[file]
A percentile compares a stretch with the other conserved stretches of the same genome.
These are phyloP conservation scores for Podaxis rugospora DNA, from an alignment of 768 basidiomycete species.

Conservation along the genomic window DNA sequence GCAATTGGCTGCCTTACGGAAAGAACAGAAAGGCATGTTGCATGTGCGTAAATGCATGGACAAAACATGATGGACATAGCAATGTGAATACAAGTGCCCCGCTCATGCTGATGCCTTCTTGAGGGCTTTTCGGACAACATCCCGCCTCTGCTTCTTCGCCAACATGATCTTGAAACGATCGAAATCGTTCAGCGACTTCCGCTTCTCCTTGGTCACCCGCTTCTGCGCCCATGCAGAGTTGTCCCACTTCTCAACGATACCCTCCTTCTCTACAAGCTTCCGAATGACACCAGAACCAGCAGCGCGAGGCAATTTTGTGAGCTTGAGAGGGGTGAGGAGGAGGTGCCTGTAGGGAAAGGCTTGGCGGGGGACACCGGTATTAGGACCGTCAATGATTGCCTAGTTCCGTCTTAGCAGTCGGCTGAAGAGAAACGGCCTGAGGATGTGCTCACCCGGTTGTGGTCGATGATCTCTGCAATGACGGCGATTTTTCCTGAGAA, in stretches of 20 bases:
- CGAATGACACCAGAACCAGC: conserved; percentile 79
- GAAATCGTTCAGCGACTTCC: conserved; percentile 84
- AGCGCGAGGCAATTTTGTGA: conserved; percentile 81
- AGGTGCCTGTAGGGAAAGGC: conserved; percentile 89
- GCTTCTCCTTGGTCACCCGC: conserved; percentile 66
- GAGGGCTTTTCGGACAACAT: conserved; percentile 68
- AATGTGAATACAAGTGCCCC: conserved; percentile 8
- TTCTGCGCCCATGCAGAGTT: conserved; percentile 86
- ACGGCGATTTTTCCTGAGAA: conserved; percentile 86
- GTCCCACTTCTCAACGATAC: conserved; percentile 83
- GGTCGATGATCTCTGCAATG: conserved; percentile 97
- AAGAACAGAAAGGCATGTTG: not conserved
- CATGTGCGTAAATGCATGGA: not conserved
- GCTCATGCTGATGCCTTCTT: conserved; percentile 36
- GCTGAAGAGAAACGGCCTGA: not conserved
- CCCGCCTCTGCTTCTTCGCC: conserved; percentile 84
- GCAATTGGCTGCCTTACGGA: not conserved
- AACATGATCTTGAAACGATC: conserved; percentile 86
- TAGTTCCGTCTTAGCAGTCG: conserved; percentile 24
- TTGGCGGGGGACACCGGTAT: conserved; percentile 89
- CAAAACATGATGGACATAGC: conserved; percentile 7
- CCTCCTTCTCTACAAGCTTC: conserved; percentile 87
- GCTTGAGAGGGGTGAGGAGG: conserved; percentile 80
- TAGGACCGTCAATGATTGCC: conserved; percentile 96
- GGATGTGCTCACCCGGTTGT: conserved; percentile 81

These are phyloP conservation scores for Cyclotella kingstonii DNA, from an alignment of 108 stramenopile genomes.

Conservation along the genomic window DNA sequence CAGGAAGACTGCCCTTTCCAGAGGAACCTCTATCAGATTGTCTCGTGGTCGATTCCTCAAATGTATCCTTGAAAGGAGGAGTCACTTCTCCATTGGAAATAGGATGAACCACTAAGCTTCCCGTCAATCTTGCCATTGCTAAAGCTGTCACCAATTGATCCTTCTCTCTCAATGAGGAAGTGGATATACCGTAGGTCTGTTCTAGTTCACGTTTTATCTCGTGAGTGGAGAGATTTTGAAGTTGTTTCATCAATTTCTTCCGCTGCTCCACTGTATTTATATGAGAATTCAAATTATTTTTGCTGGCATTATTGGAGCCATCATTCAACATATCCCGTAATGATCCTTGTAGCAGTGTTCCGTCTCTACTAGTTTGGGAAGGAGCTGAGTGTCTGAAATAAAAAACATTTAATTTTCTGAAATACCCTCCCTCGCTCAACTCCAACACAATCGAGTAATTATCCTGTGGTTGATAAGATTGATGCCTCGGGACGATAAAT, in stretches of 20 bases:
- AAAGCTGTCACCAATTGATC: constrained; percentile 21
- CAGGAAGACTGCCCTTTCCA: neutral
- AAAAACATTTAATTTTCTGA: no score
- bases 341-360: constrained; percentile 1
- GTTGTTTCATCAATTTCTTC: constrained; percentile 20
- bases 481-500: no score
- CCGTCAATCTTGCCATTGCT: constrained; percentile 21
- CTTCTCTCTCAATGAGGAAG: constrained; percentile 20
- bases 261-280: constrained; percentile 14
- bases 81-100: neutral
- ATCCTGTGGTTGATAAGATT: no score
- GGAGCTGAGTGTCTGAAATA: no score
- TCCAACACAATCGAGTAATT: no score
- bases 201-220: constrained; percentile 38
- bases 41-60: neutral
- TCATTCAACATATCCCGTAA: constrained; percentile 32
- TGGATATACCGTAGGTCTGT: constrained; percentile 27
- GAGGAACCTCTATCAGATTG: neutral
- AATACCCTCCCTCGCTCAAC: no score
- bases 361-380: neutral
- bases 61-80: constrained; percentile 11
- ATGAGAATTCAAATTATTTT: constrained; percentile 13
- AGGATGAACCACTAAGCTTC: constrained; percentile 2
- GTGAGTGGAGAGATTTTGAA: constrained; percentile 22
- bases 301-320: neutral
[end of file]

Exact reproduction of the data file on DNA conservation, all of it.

A percentile compares a stretch with the other conserved stretches of the same genome.
These are phyloP conservation scores for Podaxis rugospora DNA, from an alignment of 768 basidiomycete species.

Conservation along the genomic window DNA sequence GCAATTGGCTGCCTTACGGAAAGAACAGAAAGGCATGTTGCATGTGCGTAAATGCATGGACAAAACATGATGGACATAGCAATGTGAATACAAGTGCCCCGCTCATGCTGATGCCTTCTTGAGGGCTTTTCGGACAACATCCCGCCTCTGCTTCTTCGCCAACATGATCTTGAAACGATCGAAATCGTTCAGCGACTTCCGCTTCTCCTTGGTCACCCGCTTCTGCGCCCATGCAGAGTTGTCCCACTTCTCAACGATACCCTCCTTCTCTACAAGCTTCCGAATGACACCAGAACCAGCAGCGCGAGGCAATTTTGTGAGCTTGAGAGGGGTGAGGAGGAGGTGCCTGTAGGGAAAGGCTTGGCGGGGGACACCGGTATTAGGACCGTCAATGATTGCCTAGTTCCGTCTTAGCAGTCGGCTGAAGAGAAACGGCCTGAGGATGTGCTCACCCGGTTGTGGTCGATGATCTCTGCAATGACGGCGATTTTTCCTGAGAA, in stretches of 20 bases:
- CGAATGACACCAGAACCAGC: conserved; percentile 79
- GAAATCGTTCAGCGACTTCC: conserved; percentile 84
- AGCGCGAGGCAATTTTGTGA: conserved; percentile 81
- AGGTGCCTGTAGGGAAAGGC: conserved; percentile 89
- GCTTCTCCTTGGTCACCCGC: conserved; percentile 66
- GAGGGCTTTTCGGACAACAT: conserved; percentile 68
- AATGTGAATACAAGTGCCCC: conserved; percentile 8
- TTCTGCGCCCATGCAGAGTT: conserved; percentile 86
- ACGGCGATTTTTCCTGAGAA: conserved; percentile 86
- GTCCCACTTCTCAACGATAC: conserved; percentile 83
- GGTCGATGATCTCTGCAATG: conserved; percentile 97
- AAGAACAGAAAGGCATGTTG: not conserved
- CATGTGCGTAAATGCATGGA: not conserved
- GCTCATGCTGATGCCTTCTT: conserved; percentile 36
- GCTGAAGAGAAACGGCCTGA: not conserved
- CCCGCCTCTGCTTCTTCGCC: conserved; percentile 84
- GCAATTGGCTGCCTTACGGA: not conserved
- AACATGATCTTGAAACGATC: conserved; percentile 86
- TAGTTCCGTCTTAGCAGTCG: conserved; percentile 24
- TTGGCGGGGGACACCGGTAT: conserved; percentile 89
- CAAAACATGATGGACATAGC: conserved; percentile 7
- CCTCCTTCTCTACAAGCTTC: conserved; percentile 87
- GCTTGAGAGGGGTGAGGAGG: conserved; percentile 80
- TAGGACCGTCAATGATTGCC: conserved; percentile 96
- GGATGTGCTCACCCGGTTGT: conserved; percentile 81

These are phyloP conservation scores for Cyclotella kingstonii DNA, from an alignment of 108 stramenopile genomes.

Conservation along the genomic window DNA sequence CAGGAAGACTGCCCTTTCCAGAGGAACCTCTATCAGATTGTCTCGTGGTCGATTCCTCAAATGTATCCTTGAAAGGAGGAGTCACTTCTCCATTGGAAATAGGATGAACCACTAAGCTTCCCGTCAATCTTGCCATTGCTAAAGCTGTCACCAATTGATCCTTCTCTCTCAATGAGGAAGTGGATATACCGTAGGTCTGTTCTAGTTCACGTTTTATCTCGTGAGTGGAGAGATTTTGAAGTTGTTTCATCAATTTCTTCCGCTGCTCCACTGTATTTATATGAGAATTCAAATTATTTTTGCTGGCATTATTGGAGCCATCATTCAACATATCCCGTAATGATCCTTGTAGCAGTGTTCCGTCTCTACTAGTTTGGGAAGGAGCTGAGTGTCTGAAATAAAAAACATTTAATTTTCTGAAATACCCTCCCTCGCTCAACTCCAACACAATCGAGTAATTATCCTGTGGTTGATAAGATTGATGCCTCGGGACGATAAAT, in stretches of 20 bases:
- AAAGCTGTCACCAATTGATC: constrained; percentile 21
- CAGGAAGACTGCCCTTTCCA: neutral
- AAAAACATTTAATTTTCTGA: no score
- bases 341-360: constrained; percentile 1
- GTTGTTTCATCAATTTCTTC: constrained; percentile 20
- bases 481-500: no score
- CCGTCAATCTTGCCATTGCT: constrained; percentile 21
- CTTCTCTCTCAATGAGGAAG: constrained; percentile 20
- bases 261-280: constrained; percentile 14
- bases 81-100: neutral
- ATCCTGTGGTTGATAAGATT: no score
- GGAGCTGAGTGTCTGAAATA: no score
- TCCAACACAATCGAGTAATT: no score
- bases 201-220: constrained; percentile 38
- bases 41-60: neutral
- TCATTCAACATATCCCGTAA: constrained; percentile 32
- TGGATATACCGTAGGTCTGT: constrained; percentile 27
- GAGGAACCTCTATCAGATTG: neutral
- AATACCCTCCCTCGCTCAAC: no score
- bases 361-380: neutral
- bases 61-80: constrained; percentile 11
- ATGAGAATTCAAATTATTTT: constrained; percentile 13
- AGGATGAACCACTAAGCTTC: constrained; percentile 2
- GTGAGTGGAGAGATTTTGAA: constrained; percentile 22
- bases 301-320: neutral